for first-time players. Cost is $20 for
residents and $40 for non-residents.
Parents may register their children at
Chester Pruitt Recreation Center at 15
Carson Drive, at the Fred Hedrick
Recreation Center at 132 Jet Drive, or at
the Docie BassCenter at 54 Ferry Road.
Offices are open from 8 a.m.-5 p.m.
Monday through Friday.. For details,
contact Shawn Wyatt at (850) 833-9582,
or email swyatt@fwb.org.
MOTOCROSS: West Florida
Motocross at Walton Plantation has
opened for practices from 10 a.m.-5
p.m. on weekends. The facility is a
national style motocross track (approxi-
mately 1.5 miles long) with a separate
Pee Wee track and a dust control sprin-
kler system. The facility is located on
Long Road in Mossy Head. Practice
fees are $20 ($25 for a family). West
Florida Motocross does not carry insur-
ance for riders and strongly suggests all
riders to carry medical insurance. No
youths under age 18 may ride without a
parent or guardian,present. West Florida
Motocross hopes to begin racing in
March. The facility also hopes to add a
supercross, beginner and vintage tracks,
and to add camping hookups. For
details, contact West Florida Motocross
at (850) 623-6038.
BOAT SHOW: The Spring Boat
Show will be held Feb. 18-26 at Santa
Rose Mall in Mary Esther. The annual
show is the largest along the northern
Gulf Coasts, and one of the most suc-
cessful in the southeast.


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RMS reaches title game

Roadrunners,

knock off rivals
Special to the News Bulletin -


. The Richbourg Middle
School girls basketball team
advanced to the Okaloosa
County Conference tourna-
ment championship game
with a 44-37 victory
Thursday at rival Davidson.
The Roadrunners (10-4)
will play against Bruner at 5
p.m. Thursday at Lewis.
Davidson, the conference's
regular season co-champion,
finished 11-2.
Lamonica Lewis led
Richbourg with 25 points,
including 11 points in the
third quarter as the
Roadrunners took command.
Davidson got 16 points
from Raquitta Gooden and 11
from Toteana Frazier.
"This is the best group of
girls I have ever coached,"
Panthers coach James Kerrell
said.
Davidson got as close as
four points in the final peri-
od, but Richbourg hit enough
free throws to hold on.
The game was marred by a
pair of incidents between
players and between parents
and officials.


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'1 i-ii:."



Ken Nielsen/The News Bulletin
Davidson's Raquitta Gooden (left) goes up for a shot against
Richbourg's Anne Hooper on Thursday.


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Sports Briefs


SATURDAY, FEBRUARY 4, 2006


CRESTVIEW NEWS BULLETIN


PAGE 8


r4--Dzti-ry
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SATURDAY. ~ ~ ~ ~ ~ ~ ~w FEBUAR 4,20 RSVE EW ULTNPG


Top seeds eliminate


Crestview and Laurel Hill


rest4&e4 PAINT & BODY


R6 e4 f4e


Bulldogs, Hoboes -Girls basketball-


fall in semifinals
Kyle Wright
News Bulletin Sports Editor

NICEVILLE -
Crestview's girls basketball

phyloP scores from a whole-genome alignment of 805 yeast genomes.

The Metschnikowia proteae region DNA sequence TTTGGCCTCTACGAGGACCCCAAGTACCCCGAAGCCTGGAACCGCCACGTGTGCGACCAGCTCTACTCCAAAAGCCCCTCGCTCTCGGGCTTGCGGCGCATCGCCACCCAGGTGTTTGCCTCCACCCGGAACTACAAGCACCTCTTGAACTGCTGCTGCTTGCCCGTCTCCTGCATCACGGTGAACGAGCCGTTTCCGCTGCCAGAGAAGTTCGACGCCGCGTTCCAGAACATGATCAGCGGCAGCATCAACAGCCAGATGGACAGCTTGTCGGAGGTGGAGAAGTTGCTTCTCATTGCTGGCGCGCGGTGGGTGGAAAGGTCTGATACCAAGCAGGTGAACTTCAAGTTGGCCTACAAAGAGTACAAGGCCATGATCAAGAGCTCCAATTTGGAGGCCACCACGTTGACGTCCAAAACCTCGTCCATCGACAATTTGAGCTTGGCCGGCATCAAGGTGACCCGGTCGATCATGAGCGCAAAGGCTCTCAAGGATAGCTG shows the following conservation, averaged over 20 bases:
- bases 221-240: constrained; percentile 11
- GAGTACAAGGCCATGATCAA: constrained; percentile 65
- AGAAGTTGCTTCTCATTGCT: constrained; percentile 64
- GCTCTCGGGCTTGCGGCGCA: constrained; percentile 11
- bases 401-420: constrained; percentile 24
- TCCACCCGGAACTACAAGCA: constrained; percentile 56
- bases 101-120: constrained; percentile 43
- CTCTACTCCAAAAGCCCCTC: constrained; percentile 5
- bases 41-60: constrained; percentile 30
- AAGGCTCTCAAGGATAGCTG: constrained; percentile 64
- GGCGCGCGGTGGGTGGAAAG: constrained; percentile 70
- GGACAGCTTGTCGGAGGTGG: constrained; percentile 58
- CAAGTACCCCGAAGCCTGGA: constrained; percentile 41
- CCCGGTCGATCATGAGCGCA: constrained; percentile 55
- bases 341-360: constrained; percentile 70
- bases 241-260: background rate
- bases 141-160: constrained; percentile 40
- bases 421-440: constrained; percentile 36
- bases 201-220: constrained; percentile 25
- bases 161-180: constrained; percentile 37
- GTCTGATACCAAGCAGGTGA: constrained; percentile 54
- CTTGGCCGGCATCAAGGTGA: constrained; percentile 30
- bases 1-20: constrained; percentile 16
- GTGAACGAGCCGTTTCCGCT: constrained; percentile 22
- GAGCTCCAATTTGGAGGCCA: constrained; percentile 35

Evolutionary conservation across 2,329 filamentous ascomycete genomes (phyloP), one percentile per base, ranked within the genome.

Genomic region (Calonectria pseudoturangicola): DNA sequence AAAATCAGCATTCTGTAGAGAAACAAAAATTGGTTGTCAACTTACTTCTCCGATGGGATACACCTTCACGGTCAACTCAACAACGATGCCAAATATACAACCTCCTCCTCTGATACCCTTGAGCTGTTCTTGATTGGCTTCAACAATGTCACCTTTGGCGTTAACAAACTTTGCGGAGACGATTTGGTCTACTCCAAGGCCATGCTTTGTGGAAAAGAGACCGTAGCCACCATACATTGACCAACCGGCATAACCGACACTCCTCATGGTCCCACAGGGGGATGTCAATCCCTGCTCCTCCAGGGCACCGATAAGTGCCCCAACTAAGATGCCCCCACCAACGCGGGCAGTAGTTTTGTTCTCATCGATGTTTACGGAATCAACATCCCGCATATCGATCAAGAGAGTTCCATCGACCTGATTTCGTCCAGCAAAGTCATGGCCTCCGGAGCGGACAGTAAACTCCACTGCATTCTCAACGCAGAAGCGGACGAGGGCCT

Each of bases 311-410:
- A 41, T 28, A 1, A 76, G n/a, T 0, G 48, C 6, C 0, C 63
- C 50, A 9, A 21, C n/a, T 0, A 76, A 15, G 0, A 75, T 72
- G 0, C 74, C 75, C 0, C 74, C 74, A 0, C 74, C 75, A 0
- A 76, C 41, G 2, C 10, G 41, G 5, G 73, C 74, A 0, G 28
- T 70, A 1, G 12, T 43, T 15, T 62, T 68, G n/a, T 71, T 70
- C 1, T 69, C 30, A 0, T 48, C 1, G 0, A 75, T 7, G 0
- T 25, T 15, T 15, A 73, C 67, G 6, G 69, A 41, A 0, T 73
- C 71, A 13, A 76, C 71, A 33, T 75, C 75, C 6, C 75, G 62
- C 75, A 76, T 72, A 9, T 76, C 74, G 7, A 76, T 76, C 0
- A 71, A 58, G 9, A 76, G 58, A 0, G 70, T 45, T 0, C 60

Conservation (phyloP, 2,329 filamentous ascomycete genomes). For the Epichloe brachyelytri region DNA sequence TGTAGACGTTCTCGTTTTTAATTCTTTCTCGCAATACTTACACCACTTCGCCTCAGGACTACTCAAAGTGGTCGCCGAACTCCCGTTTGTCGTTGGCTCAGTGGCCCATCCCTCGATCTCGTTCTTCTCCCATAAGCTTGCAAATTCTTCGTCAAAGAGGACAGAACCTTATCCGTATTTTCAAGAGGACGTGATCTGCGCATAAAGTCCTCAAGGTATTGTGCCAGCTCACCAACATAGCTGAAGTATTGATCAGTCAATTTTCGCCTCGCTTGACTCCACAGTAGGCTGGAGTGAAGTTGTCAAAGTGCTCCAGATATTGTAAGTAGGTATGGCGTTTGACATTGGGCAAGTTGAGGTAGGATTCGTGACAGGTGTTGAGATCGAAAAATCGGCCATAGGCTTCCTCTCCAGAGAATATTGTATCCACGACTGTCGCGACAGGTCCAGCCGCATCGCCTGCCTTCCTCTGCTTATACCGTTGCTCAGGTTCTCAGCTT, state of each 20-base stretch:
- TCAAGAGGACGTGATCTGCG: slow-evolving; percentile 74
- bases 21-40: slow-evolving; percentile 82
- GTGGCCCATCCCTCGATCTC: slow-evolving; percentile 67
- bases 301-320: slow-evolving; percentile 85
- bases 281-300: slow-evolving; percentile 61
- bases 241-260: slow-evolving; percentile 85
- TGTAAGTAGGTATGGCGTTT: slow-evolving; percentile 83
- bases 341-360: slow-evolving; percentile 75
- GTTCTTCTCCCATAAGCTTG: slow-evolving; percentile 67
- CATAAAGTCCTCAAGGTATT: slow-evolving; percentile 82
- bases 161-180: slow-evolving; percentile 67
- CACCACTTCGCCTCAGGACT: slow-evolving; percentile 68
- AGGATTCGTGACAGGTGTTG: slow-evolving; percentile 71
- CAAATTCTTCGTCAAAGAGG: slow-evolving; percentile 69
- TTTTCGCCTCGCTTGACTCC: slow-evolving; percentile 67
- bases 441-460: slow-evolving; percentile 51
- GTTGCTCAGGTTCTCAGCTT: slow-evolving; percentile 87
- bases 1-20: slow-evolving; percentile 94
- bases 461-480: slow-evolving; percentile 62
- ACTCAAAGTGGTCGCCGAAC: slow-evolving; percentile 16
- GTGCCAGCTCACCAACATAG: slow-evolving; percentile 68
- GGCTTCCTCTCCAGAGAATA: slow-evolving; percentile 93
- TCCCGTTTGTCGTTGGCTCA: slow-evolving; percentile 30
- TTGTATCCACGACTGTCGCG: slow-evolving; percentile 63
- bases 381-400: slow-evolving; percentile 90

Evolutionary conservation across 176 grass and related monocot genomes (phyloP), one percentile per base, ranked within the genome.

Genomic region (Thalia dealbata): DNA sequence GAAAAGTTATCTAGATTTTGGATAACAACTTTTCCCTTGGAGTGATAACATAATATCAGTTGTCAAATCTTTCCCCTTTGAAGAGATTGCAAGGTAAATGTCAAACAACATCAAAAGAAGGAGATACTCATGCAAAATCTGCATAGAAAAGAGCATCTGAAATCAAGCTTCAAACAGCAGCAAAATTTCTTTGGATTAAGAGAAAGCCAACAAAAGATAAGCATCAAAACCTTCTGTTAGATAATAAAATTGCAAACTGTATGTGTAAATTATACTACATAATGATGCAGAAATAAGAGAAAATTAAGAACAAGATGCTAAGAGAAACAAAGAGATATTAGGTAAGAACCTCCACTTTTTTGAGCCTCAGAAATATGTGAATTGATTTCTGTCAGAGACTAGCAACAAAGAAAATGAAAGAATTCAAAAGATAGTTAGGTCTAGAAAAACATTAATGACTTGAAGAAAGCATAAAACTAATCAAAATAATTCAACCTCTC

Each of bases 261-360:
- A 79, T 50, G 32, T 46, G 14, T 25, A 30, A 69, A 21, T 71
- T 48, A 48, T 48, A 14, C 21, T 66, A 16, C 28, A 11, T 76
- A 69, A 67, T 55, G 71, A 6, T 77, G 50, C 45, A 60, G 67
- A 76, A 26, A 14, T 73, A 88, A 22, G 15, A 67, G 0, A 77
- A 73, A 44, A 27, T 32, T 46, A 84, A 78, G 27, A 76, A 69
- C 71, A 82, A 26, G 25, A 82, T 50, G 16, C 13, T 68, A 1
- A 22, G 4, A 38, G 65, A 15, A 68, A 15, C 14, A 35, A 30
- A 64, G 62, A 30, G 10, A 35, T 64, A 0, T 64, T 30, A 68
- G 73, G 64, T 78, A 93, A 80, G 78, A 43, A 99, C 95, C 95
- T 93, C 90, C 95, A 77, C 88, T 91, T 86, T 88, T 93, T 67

team got knocked around,,
and then knocked out of the
FHSAA postseason.
Top-seeded Fort Walton
Beach used its size and
strength to set the tone for a
52-35 victory against the
fourth-seeded Bulldogs in a
District 1-5A tournament
semifinal Thursday at
Niceville High School.
"They just dominated us
on the physical side of the
ball and they were more
aggressive in their play," said
CHS coach Jay Sanders,
whose team finished 12-14.
"That's how it's gotten to be
now in girls basketball. If
you are not like that, then
you are at a disadvantage.
That's how they play, and
that's how you should play if
you can get away with being
that physical.
"Don't take anything
away from them. They know
how to win and they know
how to play physical, and
they know that's the kind of
way you have to play to get
down there to (state finals
site) Lakeland. Just a domi-
nant effort by them."
Fort Walton Beach (23-3)'
came out playing like a
female version of the Detroit
Pistons. The Vikings fiercely
contested every Crestview
dribble, pass and shot.
The pressure immediately
took a toll. CHS point guard
Jamia Akiris had a shiner
under her left eye within the
game's first moments. The
Bulldogs committed six
turnovers and missed 8 of 10


2, and wo o'd lead by double
digits for the rest of the game.


The Vikings kept up the
pressure. Fort Walton Beach
blew the game wide open
with an 11-0 run that took up
most of the second period
and resulted in a 33-8 Vikings
lead.
"They're manhandling us
down there," Sanders told
his team during one timeout.
"We've got to do the same
thing to them."
The Fort Walton Beach
lead maxed out at 31 points
in the second half. Ashley
Archie scored nine of her 17
points in the final quarter to
help Crestview reduce the
deficit to 17 by the end of the
game.
The Bulldogs reached the
semifinals with a 52-46 come-
back win against rival Pace
during Tuesday's quarterfi-
nal round.
Crestview trailed for most
of the contest, and faced a 40-
36 deficit early in the fourth
quarter.
The Bulldogs then pulled
together and went on a
game-turning 8-0 run.